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Simon vs. Comm.

on Human Rights
G.R. No. 100150 January 05, 1994
Facts :
Petitioner Mayor Simon asks to prohibit CHR from further hearing and investigating
"demolition case" on vendors of North EDSA.
Constitutional Issue :
Whether the CHR is authorized to hear and decide on the "demolition case" and to impose a
fine for contempt.
Ruling :
Section 18, Article XIII, of the 1987 Constitution empowered the CHR to investigate all forms
of human rights violations involving civil and political rights. The demolition of stalls, sari-sari
stores and carenderia cannot fall within the compartment of "human rights violations involving
civil and political rights".
Human rights are the basic rights which inhere in man by virtue of his humanity and are the
same in all parts of the world.
Human rights include civil rights (right to life, liberty and property; freedom of speech, of the
press, of religion, academic freedom; rights of the accused to due process of law), political
rights (right to elect public officials, to be elected to public office, and to form political
associations and engage in politics), social rights (right to education, employment and social
services.
Human rights are entitlements that inhere in the individual person from the sheer fact of his
humanity...Because they are inherent, human rights are not granted by the State but can only be
recognized and protected by it.
Human rights includes all the civil, political, economic, social and cultural rights defined in the
Universal Declaration of Human Rights.
Human rights are rights that pertain to man simply because he is human. They are part of his
natural birth, right, innate and inalienable.
CIVIL RIGHTS - are those that belong to every citizen and are not connected with the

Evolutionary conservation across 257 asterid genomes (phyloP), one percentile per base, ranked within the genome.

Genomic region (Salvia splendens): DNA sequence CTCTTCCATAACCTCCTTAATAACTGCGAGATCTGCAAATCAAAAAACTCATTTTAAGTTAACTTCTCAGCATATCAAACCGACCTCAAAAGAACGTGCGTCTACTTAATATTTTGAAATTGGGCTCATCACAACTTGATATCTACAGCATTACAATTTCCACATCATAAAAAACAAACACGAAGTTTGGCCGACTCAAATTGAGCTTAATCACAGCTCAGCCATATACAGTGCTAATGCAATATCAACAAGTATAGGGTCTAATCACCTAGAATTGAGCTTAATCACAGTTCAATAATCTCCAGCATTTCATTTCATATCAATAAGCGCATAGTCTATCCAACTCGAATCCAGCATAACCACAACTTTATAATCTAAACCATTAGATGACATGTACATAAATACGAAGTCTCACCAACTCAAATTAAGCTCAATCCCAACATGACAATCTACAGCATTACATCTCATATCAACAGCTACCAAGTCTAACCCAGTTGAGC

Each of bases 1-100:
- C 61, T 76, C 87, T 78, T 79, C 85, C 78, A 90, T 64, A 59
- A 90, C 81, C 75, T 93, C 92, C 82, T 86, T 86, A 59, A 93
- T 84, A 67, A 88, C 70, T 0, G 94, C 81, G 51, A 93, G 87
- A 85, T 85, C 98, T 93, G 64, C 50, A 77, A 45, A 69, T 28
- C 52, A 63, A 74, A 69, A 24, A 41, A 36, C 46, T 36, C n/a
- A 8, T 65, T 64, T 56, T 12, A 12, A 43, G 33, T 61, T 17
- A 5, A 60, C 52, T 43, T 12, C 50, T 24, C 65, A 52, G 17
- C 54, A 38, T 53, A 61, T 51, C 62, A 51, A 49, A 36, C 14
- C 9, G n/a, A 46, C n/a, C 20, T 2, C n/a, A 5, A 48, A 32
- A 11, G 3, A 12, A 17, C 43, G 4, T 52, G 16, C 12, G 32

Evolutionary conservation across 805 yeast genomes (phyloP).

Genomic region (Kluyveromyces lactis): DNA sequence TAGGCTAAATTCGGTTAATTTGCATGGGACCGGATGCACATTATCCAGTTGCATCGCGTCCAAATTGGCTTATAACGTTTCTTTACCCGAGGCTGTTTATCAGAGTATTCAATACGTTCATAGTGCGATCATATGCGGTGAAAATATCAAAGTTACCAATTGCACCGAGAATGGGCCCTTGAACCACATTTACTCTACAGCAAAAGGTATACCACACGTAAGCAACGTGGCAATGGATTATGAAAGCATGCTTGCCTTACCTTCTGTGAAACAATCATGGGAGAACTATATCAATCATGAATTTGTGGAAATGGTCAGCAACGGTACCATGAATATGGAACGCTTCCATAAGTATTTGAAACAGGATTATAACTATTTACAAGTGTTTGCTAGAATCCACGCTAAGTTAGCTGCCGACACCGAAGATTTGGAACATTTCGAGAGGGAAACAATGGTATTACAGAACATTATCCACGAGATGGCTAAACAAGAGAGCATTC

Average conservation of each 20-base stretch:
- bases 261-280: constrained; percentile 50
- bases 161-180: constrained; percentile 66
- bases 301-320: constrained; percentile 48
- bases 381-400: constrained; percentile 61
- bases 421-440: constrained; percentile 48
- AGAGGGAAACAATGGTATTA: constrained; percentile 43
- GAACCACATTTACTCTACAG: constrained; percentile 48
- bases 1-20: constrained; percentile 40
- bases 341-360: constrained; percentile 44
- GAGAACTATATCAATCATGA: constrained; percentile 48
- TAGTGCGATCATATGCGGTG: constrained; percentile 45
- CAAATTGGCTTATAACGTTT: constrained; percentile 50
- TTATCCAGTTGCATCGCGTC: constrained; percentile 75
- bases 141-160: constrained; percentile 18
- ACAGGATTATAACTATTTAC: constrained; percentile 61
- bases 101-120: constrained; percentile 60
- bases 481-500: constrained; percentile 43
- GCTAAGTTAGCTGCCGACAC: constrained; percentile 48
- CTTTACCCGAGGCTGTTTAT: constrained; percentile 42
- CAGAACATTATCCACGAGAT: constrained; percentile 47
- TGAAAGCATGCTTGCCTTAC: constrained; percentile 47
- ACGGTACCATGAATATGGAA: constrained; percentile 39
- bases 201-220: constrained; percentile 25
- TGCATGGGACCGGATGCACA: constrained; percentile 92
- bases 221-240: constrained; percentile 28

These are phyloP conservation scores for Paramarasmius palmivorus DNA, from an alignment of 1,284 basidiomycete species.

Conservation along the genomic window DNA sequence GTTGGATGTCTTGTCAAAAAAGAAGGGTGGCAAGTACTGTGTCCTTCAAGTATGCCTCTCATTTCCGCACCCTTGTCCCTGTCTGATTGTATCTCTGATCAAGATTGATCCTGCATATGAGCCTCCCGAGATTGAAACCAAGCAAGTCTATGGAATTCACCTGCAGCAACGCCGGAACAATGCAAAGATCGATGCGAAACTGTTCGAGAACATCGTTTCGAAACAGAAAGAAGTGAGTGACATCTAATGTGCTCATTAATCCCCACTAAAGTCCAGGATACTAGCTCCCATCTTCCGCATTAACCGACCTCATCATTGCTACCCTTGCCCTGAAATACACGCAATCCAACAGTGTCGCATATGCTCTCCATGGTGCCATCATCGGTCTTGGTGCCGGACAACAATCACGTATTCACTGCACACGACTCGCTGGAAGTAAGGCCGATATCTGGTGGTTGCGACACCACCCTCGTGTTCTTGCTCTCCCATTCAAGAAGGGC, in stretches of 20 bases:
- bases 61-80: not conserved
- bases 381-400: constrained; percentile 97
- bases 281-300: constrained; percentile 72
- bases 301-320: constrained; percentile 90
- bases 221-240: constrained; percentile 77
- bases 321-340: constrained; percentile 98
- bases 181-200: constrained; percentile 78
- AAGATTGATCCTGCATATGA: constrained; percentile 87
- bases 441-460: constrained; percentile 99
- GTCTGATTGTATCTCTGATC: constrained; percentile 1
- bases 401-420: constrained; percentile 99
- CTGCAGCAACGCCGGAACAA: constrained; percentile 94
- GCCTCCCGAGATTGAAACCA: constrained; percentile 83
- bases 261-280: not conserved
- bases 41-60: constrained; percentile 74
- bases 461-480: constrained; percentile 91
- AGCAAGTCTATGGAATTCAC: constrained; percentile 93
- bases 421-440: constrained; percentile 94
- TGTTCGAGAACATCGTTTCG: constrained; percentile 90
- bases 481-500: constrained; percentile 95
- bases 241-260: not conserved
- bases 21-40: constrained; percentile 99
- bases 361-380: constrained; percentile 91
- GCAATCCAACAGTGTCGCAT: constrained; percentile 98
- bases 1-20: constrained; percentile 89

organization or administration of the government.
POLITICAL RIGHTS - are rights to participate, directly or indirectly, in the establishment or
administration of the government.

CD Simon, Jr. vs. CHR


Topic: Personal Dignity and Human Rights (Sec. 11, 1987 Constitution)
SIMON, JR. vs COMMISSION ON HUMAN RIGHTS
G.R. No. 100150, January 5, 1994
FACTS:
On July 23, 1990, the Commission on Human Rights (CHR) issued and order, directing the
petitioners "to desist from demolishing the stalls and shanties at North EDSA pending the
resolution of the vendors/squatters complaint before the Commission" and ordering said
petitioners to appear before the CHR.

On September 10, 1990, petitioner filed a motion to dismiss questioning CHR's jurisdiction
and supplemental motion to dismiss was filed on September 18, 1990 stating that
Commissioners' authority should be understood as being confined only to the investigation of
violations of civil and political rights, and that "the rights allegedly violated in this case were
not civil and political rights, but their privilege to engage in business".
On March 1, 1991, the CHR issued and Order denying petitioners' motion and supplemental
motion to dismiss. And petitioners' motion for reconsideration was denied also in an Order,
dated April 25, 1991.
The Petitioner filed a a petition for prohibition, praying for a restraining order and preliminary
injunction. Petitioner also prayed to prohibit CHR from further hearing and investigating CHR
Case No. 90-1580, entitled "Ferno, et.al vs. Quimpo, et.al".
ISSUE:
Is the issuance of an "order to desist" within the extent of the authority and power of the CRH?
HELD:
No, the issuance of an "order to desist" is not within the extent of authority and power of the
CHR. Article XIII, Section 18(1), provides the power and functions of the CHR to "investigate,
on its own or on complaint by any part, all forms of human rights violation, involving civil and
political rights".
The "order to desist" however is not investigatory in character but an adjudicative power that
the it does not possess. The Constitutional provision directing the CHR to provide for
preventive measures and legal aid services to the underprivileged whose human rights have
been violated or need protection may not be construed to confer jurisdiction on the
Commission to issue an restraining order or writ of injunction, for it were the intention, the
Constitution would have expressly said so. Not being a court of justice, the CHR itself has no
jurisdiction to issue the writ, for a writ of preliminary injunction may only be issued by the
Judge in any court in which the action is pending or by a Justice of the CA or of the SC.
The writ prayed for the petition is granted. The CHR is hereby prohibited from further
proceeding with CHR Case No. 90-1580